Environmental activist group Market Forces has accused some of Australia’s top super funds of failing to back up their climate commitments with adequate action. The group has analysed the voting behaviour of the largest 30 super funds in the country on climate-related shareholder proposals as part of a new report. While the total number of climate-related shareholder proposals rose significantly last year, Market Forces said that super fund support for these proposals appeared to be in decline with 53 per cent of votes in favour in 2022, down from 56 per cent in both 2020 and 2021.
Commonwealth Bank Group Super, TelstraSuper, Hostplus, and Mine Super were all found to have failed to support 70 per cent or more of climate-related proposals put forward in 2022. In contrast, Vision Super and NGS Super supported more than 85 per cent of proposals. “Super funds are going backwards on climate action at a time when they must be pulling out all the stops to bring companies into line with their climate commitments,” commented Brett Morgan, superannuation funds campaigner at Market Forces. “Super funds have been telling their members for years they take climate action by voting at company annual general meetings, yet many funds are simply greenwashing while failing to support proposals for genuine emissions reduction.”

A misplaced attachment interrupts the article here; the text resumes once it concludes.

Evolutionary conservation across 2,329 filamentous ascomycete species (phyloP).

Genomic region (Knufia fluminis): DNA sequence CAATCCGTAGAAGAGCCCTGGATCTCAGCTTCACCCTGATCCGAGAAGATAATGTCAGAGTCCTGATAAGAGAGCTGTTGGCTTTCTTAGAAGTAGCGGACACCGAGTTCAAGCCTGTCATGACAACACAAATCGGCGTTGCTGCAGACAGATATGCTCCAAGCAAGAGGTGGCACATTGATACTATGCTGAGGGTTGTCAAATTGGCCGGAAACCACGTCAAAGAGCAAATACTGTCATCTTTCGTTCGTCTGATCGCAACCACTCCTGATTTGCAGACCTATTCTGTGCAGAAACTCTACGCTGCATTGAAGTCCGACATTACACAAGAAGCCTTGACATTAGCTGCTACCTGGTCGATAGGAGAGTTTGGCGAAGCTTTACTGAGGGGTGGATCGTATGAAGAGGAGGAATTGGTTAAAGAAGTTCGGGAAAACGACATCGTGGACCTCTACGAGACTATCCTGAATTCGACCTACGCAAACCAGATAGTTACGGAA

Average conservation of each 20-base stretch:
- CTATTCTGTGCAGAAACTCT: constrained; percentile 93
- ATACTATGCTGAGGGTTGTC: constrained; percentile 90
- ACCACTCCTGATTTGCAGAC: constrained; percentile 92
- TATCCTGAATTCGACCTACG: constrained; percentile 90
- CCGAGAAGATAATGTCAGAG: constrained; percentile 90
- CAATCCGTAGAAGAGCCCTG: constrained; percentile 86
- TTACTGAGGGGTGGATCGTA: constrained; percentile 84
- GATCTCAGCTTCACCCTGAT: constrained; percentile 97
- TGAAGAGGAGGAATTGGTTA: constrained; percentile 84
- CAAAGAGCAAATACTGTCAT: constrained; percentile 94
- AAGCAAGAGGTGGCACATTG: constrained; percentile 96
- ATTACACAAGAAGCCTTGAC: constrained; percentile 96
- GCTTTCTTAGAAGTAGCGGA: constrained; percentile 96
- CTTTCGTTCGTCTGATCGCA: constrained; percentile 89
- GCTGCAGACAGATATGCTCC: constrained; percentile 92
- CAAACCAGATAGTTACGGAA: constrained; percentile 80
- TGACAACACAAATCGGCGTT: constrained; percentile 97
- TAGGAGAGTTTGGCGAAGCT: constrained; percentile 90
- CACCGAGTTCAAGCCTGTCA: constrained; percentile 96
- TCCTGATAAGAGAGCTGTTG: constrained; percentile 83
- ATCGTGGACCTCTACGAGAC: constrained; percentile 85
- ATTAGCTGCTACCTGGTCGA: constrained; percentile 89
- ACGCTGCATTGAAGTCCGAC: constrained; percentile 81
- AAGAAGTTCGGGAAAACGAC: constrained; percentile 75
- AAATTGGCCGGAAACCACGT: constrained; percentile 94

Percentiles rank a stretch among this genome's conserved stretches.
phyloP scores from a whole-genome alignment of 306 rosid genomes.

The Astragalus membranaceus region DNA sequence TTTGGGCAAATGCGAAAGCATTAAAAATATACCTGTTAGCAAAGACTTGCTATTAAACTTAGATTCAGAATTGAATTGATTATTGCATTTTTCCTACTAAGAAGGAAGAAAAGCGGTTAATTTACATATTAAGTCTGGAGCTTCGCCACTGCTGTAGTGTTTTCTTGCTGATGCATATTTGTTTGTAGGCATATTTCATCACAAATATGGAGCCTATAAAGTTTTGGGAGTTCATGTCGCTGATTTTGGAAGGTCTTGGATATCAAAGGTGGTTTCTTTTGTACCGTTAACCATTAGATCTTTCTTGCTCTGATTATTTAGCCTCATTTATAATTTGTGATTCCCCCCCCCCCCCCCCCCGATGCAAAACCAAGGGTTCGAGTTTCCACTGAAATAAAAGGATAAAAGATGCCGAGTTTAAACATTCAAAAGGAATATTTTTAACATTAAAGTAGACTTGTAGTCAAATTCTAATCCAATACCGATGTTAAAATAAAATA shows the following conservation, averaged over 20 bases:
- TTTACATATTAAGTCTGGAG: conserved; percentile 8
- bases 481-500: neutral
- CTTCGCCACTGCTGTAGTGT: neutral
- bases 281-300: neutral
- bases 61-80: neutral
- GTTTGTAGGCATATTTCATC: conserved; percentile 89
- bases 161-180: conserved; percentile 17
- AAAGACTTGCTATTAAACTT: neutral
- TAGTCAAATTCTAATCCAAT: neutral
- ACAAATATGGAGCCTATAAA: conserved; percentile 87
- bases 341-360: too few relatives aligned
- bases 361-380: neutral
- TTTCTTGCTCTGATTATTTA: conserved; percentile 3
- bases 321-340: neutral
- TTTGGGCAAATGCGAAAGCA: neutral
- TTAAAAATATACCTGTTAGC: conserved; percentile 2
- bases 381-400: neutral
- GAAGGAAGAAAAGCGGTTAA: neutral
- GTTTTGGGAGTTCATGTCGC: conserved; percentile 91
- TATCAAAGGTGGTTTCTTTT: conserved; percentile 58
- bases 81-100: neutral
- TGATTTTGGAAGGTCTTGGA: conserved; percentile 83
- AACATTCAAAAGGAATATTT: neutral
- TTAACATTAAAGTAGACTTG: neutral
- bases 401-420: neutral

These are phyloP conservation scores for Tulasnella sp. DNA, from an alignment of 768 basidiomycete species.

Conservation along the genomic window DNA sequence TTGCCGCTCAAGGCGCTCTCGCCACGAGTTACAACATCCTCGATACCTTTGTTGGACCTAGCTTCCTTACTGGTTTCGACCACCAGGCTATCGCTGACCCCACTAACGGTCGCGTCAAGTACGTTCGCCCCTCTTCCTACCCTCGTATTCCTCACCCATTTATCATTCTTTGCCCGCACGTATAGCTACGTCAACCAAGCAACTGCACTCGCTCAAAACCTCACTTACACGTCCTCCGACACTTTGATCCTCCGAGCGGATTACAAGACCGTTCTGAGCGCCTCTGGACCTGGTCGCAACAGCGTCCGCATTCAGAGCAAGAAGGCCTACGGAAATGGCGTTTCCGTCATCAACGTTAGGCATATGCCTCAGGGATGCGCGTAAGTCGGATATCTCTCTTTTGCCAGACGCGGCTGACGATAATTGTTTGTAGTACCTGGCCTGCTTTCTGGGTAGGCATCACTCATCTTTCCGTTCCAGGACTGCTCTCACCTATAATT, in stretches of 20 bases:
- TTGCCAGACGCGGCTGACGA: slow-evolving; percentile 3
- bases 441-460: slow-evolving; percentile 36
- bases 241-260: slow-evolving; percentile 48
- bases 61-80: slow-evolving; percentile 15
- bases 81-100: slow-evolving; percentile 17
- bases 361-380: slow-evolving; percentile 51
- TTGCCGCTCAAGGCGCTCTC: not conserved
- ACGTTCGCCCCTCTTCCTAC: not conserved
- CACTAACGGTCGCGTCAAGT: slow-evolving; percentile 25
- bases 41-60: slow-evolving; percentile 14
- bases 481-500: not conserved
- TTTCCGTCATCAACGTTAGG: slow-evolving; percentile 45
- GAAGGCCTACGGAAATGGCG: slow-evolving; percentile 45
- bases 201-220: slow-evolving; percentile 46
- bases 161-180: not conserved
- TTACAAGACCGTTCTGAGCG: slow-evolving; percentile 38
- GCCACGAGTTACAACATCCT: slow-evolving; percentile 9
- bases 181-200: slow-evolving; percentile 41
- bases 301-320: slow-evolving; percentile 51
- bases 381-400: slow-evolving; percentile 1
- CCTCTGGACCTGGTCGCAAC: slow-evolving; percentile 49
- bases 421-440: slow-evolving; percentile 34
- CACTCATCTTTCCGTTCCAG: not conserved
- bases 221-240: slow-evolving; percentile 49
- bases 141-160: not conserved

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According to Market Forces, funds including TelstraSuper, Mine Super, and Australian Retirement Trust voted against climate proposals which received significant levels of support from other shareholders during 2022.